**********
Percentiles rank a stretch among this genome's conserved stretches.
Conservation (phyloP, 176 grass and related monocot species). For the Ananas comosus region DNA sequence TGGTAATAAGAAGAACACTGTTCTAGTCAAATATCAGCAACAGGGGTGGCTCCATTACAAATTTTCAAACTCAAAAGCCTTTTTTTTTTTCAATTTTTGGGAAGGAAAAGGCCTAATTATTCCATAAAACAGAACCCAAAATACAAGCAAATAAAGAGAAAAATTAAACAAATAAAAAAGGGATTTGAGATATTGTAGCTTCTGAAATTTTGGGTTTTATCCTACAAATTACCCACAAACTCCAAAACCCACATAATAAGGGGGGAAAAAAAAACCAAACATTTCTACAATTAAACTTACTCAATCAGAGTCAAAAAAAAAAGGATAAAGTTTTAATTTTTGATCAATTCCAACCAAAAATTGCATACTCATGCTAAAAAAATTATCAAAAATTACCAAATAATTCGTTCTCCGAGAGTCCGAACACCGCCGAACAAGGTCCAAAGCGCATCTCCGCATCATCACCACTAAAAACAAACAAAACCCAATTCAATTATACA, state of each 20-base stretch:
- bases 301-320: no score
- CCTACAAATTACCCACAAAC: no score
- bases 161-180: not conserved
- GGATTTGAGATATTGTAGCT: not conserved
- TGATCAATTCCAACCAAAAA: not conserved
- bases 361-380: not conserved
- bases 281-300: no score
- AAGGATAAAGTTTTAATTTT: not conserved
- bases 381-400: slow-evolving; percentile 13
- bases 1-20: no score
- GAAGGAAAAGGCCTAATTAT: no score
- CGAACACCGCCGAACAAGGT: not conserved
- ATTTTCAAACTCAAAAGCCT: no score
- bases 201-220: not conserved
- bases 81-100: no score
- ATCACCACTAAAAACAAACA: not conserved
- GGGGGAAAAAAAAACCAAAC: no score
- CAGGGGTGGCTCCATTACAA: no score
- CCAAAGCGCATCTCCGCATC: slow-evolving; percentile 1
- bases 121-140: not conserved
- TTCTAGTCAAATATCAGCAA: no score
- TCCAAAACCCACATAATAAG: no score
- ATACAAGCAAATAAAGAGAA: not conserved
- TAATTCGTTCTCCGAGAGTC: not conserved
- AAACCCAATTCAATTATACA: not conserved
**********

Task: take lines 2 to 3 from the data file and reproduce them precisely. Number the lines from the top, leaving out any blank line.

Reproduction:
Conservation (phyloP, 176 grass and related monocot species). For the Ananas comosus region DNA sequence TGGTAATAAGAAGAACACTGTTCTAGTCAAATATCAGCAACAGGGGTGGCTCCATTACAAATTTTCAAACTCAAAAGCCTTTTTTTTTTTCAATTTTTGGGAAGGAAAAGGCCTAATTATTCCATAAAACAGAACCCAAAATACAAGCAAATAAAGAGAAAAATTAAACAAATAAAAAAGGGATTTGAGATATTGTAGCTTCTGAAATTTTGGGTTTTATCCTACAAATTACCCACAAACTCCAAAACCCACATAATAAGGGGGGAAAAAAAAACCAAACATTTCTACAATTAAACTTACTCAATCAGAGTCAAAAAAAAAAGGATAAAGTTTTAATTTTTGATCAATTCCAACCAAAAATTGCATACTCATGCTAAAAAAATTATCAAAAATTACCAAATAATTCGTTCTCCGAGAGTCCGAACACCGCCGAACAAGGTCCAAAGCGCATCTCCGCATCATCACCACTAAAAACAAACAAAACCCAATTCAATTATACA, state of each 20-base stretch:
- bases 301-320: no score